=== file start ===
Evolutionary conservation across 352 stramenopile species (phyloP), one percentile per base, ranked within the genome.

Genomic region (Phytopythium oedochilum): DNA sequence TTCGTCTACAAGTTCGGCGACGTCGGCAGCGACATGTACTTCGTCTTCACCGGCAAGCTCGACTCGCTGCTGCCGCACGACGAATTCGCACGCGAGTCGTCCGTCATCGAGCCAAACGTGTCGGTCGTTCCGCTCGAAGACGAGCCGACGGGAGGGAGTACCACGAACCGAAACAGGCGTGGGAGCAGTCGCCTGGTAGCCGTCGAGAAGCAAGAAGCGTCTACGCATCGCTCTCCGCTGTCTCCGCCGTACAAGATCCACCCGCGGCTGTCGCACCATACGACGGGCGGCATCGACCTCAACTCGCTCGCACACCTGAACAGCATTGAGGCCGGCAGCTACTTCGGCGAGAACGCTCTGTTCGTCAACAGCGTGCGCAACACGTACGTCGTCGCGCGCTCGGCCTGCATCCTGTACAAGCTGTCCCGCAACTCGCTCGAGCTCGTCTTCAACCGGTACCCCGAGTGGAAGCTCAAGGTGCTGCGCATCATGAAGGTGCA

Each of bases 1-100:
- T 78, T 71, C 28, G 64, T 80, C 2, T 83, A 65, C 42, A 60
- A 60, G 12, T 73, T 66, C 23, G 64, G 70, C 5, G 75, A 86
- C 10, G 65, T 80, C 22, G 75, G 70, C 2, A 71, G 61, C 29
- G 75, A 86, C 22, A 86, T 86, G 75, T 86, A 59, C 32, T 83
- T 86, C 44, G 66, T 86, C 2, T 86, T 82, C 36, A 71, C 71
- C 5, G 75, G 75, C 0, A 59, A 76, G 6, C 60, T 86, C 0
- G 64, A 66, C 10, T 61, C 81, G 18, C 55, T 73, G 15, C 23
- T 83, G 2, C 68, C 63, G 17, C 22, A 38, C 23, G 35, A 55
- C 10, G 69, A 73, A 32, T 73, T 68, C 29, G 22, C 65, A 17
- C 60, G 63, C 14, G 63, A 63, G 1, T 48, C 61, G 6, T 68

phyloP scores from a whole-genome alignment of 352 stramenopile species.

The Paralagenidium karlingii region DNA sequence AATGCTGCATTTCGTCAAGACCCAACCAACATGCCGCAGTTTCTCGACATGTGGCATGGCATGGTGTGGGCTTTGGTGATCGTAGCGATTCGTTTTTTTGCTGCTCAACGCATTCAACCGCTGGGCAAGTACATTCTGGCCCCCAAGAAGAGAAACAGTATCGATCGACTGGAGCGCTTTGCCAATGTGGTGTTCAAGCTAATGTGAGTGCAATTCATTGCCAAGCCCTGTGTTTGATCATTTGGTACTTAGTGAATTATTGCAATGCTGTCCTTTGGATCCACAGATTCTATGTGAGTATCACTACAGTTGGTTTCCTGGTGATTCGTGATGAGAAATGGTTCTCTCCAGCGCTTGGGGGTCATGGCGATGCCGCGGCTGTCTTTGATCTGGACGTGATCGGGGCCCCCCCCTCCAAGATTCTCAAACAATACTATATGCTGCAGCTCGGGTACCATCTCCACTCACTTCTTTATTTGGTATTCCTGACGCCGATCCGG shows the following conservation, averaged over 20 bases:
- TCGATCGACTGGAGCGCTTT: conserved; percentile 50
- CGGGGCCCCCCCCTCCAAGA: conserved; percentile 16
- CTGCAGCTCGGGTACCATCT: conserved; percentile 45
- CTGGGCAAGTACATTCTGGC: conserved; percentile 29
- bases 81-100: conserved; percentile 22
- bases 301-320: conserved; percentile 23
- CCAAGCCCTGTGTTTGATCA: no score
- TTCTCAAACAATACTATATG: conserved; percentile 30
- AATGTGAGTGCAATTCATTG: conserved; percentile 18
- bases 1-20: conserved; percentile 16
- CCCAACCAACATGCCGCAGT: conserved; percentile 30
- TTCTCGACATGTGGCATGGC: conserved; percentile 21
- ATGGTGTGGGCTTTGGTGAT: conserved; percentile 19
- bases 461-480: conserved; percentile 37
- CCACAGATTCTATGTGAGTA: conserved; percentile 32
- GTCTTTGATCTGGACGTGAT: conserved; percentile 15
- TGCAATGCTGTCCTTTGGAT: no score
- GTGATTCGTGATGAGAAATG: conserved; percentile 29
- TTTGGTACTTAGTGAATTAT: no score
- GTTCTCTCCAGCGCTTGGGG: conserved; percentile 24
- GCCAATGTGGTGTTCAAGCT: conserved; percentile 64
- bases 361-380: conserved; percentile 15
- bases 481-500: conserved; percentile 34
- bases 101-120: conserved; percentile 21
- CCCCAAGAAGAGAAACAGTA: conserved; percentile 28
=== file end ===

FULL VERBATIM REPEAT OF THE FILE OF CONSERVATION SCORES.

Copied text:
Evolutionary conservation across 352 stramenopile species (phyloP), one percentile per base, ranked within the genome.

Genomic region (Phytopythium oedochilum): DNA sequence TTCGTCTACAAGTTCGGCGACGTCGGCAGCGACATGTACTTCGTCTTCACCGGCAAGCTCGACTCGCTGCTGCCGCACGACGAATTCGCACGCGAGTCGTCCGTCATCGAGCCAAACGTGTCGGTCGTTCCGCTCGAAGACGAGCCGACGGGAGGGAGTACCACGAACCGAAACAGGCGTGGGAGCAGTCGCCTGGTAGCCGTCGAGAAGCAAGAAGCGTCTACGCATCGCTCTCCGCTGTCTCCGCCGTACAAGATCCACCCGCGGCTGTCGCACCATACGACGGGCGGCATCGACCTCAACTCGCTCGCACACCTGAACAGCATTGAGGCCGGCAGCTACTTCGGCGAGAACGCTCTGTTCGTCAACAGCGTGCGCAACACGTACGTCGTCGCGCGCTCGGCCTGCATCCTGTACAAGCTGTCCCGCAACTCGCTCGAGCTCGTCTTCAACCGGTACCCCGAGTGGAAGCTCAAGGTGCTGCGCATCATGAAGGTGCA

Each of bases 1-100:
- T 78, T 71, C 28, G 64, T 80, C 2, T 83, A 65, C 42, A 60
- A 60, G 12, T 73, T 66, C 23, G 64, G 70, C 5, G 75, A 86
- C 10, G 65, T 80, C 22, G 75, G 70, C 2, A 71, G 61, C 29
- G 75, A 86, C 22, A 86, T 86, G 75, T 86, A 59, C 32, T 83
- T 86, C 44, G 66, T 86, C 2, T 86, T 82, C 36, A 71, C 71
- C 5, G 75, G 75, C 0, A 59, A 76, G 6, C 60, T 86, C 0
- G 64, A 66, C 10, T 61, C 81, G 18, C 55, T 73, G 15, C 23
- T 83, G 2, C 68, C 63, G 17, C 22, A 38, C 23, G 35, A 55
- C 10, G 69, A 73, A 32, T 73, T 68, C 29, G 22, C 65, A 17
- C 60, G 63, C 14, G 63, A 63, G 1, T 48, C 61, G 6, T 68

phyloP scores from a whole-genome alignment of 352 stramenopile species.

The Paralagenidium karlingii region DNA sequence AATGCTGCATTTCGTCAAGACCCAACCAACATGCCGCAGTTTCTCGACATGTGGCATGGCATGGTGTGGGCTTTGGTGATCGTAGCGATTCGTTTTTTTGCTGCTCAACGCATTCAACCGCTGGGCAAGTACATTCTGGCCCCCAAGAAGAGAAACAGTATCGATCGACTGGAGCGCTTTGCCAATGTGGTGTTCAAGCTAATGTGAGTGCAATTCATTGCCAAGCCCTGTGTTTGATCATTTGGTACTTAGTGAATTATTGCAATGCTGTCCTTTGGATCCACAGATTCTATGTGAGTATCACTACAGTTGGTTTCCTGGTGATTCGTGATGAGAAATGGTTCTCTCCAGCGCTTGGGGGTCATGGCGATGCCGCGGCTGTCTTTGATCTGGACGTGATCGGGGCCCCCCCCTCCAAGATTCTCAAACAATACTATATGCTGCAGCTCGGGTACCATCTCCACTCACTTCTTTATTTGGTATTCCTGACGCCGATCCGG shows the following conservation, averaged over 20 bases:
- TCGATCGACTGGAGCGCTTT: conserved; percentile 50
- CGGGGCCCCCCCCTCCAAGA: conserved; percentile 16
- CTGCAGCTCGGGTACCATCT: conserved; percentile 45
- CTGGGCAAGTACATTCTGGC: conserved; percentile 29
- bases 81-100: conserved; percentile 22
- bases 301-320: conserved; percentile 23
- CCAAGCCCTGTGTTTGATCA: no score
- TTCTCAAACAATACTATATG: conserved; percentile 30
- AATGTGAGTGCAATTCATTG: conserved; percentile 18
- bases 1-20: conserved; percentile 16
- CCCAACCAACATGCCGCAGT: conserved; percentile 30
- TTCTCGACATGTGGCATGGC: conserved; percentile 21
- ATGGTGTGGGCTTTGGTGAT: conserved; percentile 19
- bases 461-480: conserved; percentile 37
- CCACAGATTCTATGTGAGTA: conserved; percentile 32
- GTCTTTGATCTGGACGTGAT: conserved; percentile 15
- TGCAATGCTGTCCTTTGGAT: no score
- GTGATTCGTGATGAGAAATG: conserved; percentile 29
- TTTGGTACTTAGTGAATTAT: no score
- GTTCTCTCCAGCGCTTGGGG: conserved; percentile 24
- GCCAATGTGGTGTTCAAGCT: conserved; percentile 64
- bases 361-380: conserved; percentile 15
- bases 481-500: conserved; percentile 34
- bases 101-120: conserved; percentile 21
- CCCCAAGAAGAGAAACAGTA: conserved; percentile 28